- Talk to your doctor about the risks and benefits of using these drugs with phototherapy, given the FDA‘s warning about a possible risk of skin cancer using calcineurin inhibitors.
- Smaller compact or mobile systems for narrowband ultraviolet B therapy are available for home use for people who can’t go to a doctor’s office for treatment. If required, talk to your doctor about this option as well.
- Redness, itching and burning include possible side effects of narrowband ultraviolet B therapy. Typically, these side effects clear up within a few hours of treatment.
Combining psoralen and light therapy. This treatment blends light therapy (photochemotherapy) with a plant-derived substance called psoralen to return colour to the light patches. You are exposed to ultraviolet A (UVA) light after you have taken psoralen by mouth or applied it to the affected skin. Although successful, this method is more difficult to prescribe and has been replaced by narrow-band UVB therapy in many practices.
Removing the remaining colour (depigmentation). When your vitiligo is widespread and other treatments have not worked, this therapy may be an option. A depigmentation agent is added to regions of the skin that are untouched. This lightens the skin gradually so that it blends with the discoloured areas. Therapy is done for nine months or longer, once or twice a day. Redness, swelling, itching and very dry skin can be side effects. Depigmentation is irreversible.
Some people with stable conditions could be candidates for surgery if light therapy and drugs have not succeeded. By restoring colour, the following strategies are meant to balance our skin tone:
Skin grafting. Your doctor transfers very small sections of your healthy, pigmented skin to areas that have lost pigment during this procedure. If you have tiny patches of vitiligo, this technique is often used.
Possible risks include infection, scarring, the appearance of a cobblestone, spotty colour and failure to recolour the area.
Blister grafting. Your doctor develops blisters on your pigmented skin during this operation, usually with suction, and then transplants the tops of the blisters into discoloured skin.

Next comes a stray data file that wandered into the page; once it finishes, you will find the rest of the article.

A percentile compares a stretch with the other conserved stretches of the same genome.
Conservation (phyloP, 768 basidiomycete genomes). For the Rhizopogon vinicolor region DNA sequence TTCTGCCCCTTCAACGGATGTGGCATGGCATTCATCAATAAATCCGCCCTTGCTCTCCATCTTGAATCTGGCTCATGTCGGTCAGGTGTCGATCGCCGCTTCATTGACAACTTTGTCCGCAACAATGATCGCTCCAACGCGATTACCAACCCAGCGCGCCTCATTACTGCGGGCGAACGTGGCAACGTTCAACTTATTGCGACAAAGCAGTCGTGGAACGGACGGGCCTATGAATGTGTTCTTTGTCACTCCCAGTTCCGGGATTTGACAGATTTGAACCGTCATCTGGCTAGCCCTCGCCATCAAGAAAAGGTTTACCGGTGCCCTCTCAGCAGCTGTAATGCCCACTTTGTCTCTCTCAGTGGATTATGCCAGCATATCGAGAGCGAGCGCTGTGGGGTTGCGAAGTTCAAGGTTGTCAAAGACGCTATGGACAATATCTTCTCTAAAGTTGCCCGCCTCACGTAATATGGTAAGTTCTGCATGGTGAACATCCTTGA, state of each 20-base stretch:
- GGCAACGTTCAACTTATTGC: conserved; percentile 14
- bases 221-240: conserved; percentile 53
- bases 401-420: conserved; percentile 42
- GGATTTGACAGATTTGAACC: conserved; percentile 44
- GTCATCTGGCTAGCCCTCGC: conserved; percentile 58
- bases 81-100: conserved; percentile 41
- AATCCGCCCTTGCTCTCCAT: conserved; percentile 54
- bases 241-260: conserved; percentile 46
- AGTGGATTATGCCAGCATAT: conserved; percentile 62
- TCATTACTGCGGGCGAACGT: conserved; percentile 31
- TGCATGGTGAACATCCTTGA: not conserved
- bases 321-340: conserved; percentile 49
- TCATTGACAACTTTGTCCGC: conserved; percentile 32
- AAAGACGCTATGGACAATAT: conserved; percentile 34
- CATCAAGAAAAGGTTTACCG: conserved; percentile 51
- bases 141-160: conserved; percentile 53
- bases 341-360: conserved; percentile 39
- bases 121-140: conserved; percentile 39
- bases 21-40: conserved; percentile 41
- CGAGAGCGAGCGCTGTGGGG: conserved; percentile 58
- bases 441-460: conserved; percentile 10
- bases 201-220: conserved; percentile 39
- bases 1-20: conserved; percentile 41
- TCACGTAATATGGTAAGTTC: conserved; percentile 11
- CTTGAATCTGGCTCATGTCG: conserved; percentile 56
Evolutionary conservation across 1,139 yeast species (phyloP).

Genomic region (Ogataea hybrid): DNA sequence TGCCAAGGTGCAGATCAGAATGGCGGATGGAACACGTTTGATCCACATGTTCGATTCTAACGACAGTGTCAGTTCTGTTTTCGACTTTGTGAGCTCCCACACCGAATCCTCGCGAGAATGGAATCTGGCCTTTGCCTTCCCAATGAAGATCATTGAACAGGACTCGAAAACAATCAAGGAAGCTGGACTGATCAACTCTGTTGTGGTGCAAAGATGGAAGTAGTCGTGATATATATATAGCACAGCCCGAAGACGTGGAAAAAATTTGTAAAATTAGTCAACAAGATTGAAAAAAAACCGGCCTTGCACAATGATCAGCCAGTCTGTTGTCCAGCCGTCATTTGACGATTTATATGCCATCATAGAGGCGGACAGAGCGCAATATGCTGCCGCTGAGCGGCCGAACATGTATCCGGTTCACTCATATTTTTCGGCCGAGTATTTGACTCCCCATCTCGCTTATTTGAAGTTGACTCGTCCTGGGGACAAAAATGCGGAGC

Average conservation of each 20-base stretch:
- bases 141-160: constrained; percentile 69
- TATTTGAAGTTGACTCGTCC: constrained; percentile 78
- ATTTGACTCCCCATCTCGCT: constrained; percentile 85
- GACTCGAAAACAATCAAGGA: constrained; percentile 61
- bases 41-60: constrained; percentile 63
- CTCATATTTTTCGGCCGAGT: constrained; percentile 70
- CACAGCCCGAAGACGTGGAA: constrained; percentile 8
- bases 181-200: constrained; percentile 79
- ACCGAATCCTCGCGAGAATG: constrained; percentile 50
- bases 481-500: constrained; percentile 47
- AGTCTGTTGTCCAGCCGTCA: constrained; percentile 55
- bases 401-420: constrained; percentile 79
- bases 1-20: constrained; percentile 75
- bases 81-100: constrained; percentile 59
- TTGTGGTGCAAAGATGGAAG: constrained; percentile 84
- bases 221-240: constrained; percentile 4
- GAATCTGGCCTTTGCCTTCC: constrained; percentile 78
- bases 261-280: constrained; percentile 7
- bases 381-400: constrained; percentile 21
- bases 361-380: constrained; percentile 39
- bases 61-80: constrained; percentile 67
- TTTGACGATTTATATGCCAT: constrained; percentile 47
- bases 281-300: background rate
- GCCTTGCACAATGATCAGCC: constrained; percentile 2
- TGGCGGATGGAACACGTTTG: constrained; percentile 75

Possible hazards include scarring, a cobblestone appearance and recolouration of the area failure. And another patch of vitiligo may trigger the skin damage caused by suction.
Cellular suspension transplant.
Your doctor creates blisters on your pigmented skin during this procedure, usually with suction, and then transplants the tops of the blisters into discoloured skin.
Possible hazards include scarring, a cobblestone appearance and recolouration of the area failure. And another patch of vitiligo can activate the skin damage caused by suction.
Coping up with vitiligo:
It can be tough to live with vitiligo. The changes in their appearance make some people with the disorder feel embarrassed, sad, ashamed, or upset. This can lead to low self-esteem and depression sometimes. It will help you deal with the condition and treat depression by finding support and help from a mental health professional.
You can better control the disease, in addition to the medications your doctor recommends, by:
- To protect your skin against the sun. To help protect your skin from sunburn and long-term damage, use sunscreen and wear clothes.
- Wearing makeup to conceal depigmented areas of skin, such as self-tanning lotions or dyes. Check with your doctor about the lotion or colourant that you should use.
- Having a doctor who is specialised in treating vitiligo individuals.
- To help you make choices about care, read about the condition and treatments.
- Speaking to other individuals that have vitiligo. Consider seeking a support group for Vitiligo in your area or via an online forum.
- Reaching out to family and friends for support.
Gopala Krishna Varshith,
Content Developer & Editor,